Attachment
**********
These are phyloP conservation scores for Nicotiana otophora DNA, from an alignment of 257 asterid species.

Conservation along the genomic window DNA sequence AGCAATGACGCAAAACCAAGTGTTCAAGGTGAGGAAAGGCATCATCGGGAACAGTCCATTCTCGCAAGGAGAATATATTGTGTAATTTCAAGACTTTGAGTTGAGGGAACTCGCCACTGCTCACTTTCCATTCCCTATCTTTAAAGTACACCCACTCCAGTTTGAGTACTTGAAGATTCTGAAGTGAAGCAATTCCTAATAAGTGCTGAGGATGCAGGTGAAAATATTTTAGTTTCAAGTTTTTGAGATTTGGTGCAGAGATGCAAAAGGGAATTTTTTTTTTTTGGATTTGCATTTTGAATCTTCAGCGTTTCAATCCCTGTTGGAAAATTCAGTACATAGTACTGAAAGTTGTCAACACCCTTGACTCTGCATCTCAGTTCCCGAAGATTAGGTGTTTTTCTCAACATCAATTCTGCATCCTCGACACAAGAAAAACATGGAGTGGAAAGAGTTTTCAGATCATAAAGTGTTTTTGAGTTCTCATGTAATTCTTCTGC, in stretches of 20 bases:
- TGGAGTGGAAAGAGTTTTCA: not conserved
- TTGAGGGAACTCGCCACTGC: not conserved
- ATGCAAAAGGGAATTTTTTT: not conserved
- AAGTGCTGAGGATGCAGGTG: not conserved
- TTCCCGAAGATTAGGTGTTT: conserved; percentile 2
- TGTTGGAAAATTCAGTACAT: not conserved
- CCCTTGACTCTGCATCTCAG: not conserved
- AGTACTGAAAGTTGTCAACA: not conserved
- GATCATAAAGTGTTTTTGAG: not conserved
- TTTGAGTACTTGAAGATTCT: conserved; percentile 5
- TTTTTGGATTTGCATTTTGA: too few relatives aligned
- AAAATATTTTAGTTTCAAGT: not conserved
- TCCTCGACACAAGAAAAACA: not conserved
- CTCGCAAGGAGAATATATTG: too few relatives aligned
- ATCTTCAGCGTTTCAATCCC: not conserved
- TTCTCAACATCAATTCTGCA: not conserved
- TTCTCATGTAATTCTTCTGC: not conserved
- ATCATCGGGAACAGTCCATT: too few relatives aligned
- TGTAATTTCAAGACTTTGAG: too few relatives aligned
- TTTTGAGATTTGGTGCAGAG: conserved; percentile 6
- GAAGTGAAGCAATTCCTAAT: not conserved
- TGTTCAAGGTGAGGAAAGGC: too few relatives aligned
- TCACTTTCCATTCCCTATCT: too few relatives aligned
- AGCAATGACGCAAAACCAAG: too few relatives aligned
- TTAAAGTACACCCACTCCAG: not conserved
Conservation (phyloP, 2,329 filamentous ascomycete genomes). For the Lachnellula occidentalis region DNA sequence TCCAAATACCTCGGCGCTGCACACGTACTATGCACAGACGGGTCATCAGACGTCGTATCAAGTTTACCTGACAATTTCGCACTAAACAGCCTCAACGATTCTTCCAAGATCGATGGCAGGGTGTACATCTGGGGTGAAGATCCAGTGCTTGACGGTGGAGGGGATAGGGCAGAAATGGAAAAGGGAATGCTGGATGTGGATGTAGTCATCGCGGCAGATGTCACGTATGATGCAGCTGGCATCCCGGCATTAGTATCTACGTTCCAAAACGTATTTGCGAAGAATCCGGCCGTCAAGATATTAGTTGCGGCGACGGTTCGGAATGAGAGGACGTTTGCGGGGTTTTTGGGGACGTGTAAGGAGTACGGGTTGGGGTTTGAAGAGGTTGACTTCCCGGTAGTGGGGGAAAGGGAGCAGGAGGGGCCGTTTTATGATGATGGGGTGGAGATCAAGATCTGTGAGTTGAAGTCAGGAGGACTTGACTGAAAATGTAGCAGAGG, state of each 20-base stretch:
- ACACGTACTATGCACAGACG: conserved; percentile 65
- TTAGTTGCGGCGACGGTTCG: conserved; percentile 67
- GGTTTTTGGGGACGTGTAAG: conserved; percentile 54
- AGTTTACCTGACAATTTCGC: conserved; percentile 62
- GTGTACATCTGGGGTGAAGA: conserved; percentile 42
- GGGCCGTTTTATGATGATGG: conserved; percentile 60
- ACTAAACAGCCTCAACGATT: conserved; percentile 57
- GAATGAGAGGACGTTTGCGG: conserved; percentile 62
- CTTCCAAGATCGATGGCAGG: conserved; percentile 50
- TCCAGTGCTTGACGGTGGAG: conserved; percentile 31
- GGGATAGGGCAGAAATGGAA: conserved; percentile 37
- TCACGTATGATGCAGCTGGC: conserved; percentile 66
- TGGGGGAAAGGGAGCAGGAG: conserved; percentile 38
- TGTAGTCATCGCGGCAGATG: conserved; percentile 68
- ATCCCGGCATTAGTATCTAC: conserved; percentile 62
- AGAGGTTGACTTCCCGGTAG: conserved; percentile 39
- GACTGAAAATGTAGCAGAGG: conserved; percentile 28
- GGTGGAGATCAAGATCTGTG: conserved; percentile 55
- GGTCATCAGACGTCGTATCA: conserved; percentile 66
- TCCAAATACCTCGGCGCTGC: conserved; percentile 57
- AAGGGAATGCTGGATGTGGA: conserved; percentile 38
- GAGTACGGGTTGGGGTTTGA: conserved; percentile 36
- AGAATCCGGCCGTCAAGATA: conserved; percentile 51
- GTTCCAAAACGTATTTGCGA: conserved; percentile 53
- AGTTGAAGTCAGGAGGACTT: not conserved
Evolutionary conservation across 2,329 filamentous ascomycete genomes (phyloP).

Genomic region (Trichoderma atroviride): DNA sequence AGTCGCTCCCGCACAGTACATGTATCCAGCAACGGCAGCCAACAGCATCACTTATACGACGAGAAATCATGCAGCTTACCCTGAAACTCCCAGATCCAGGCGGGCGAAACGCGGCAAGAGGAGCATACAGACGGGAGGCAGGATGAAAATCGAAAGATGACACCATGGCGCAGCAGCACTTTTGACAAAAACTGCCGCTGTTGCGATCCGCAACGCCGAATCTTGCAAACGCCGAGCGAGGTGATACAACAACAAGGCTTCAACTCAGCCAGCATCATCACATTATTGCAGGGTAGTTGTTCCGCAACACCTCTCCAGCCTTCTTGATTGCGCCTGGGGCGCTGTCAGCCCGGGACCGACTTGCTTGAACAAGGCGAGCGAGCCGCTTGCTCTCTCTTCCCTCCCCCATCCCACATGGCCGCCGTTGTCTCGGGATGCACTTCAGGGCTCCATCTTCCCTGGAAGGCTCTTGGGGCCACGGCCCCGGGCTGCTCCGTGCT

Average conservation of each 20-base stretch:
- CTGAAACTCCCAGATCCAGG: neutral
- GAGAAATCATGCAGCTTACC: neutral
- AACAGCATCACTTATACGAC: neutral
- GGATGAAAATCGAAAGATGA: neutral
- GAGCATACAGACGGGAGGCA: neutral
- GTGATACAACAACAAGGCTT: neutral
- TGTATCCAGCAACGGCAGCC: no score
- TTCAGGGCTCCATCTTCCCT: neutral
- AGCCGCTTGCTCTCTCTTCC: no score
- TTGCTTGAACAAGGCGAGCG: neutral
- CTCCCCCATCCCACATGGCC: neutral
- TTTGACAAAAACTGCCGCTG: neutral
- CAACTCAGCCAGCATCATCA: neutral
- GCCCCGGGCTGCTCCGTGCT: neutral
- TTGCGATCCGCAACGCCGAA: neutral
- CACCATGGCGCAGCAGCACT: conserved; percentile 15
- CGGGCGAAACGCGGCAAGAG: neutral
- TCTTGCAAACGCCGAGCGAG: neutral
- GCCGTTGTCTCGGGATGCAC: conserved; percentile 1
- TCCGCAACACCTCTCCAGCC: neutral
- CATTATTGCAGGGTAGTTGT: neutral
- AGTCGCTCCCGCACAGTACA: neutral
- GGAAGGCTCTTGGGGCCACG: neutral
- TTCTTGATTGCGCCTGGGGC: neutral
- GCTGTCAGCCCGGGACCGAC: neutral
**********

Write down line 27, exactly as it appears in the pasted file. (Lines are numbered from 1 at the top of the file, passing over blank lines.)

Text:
- TTAAAGTACACCCACTCCAG: not conserved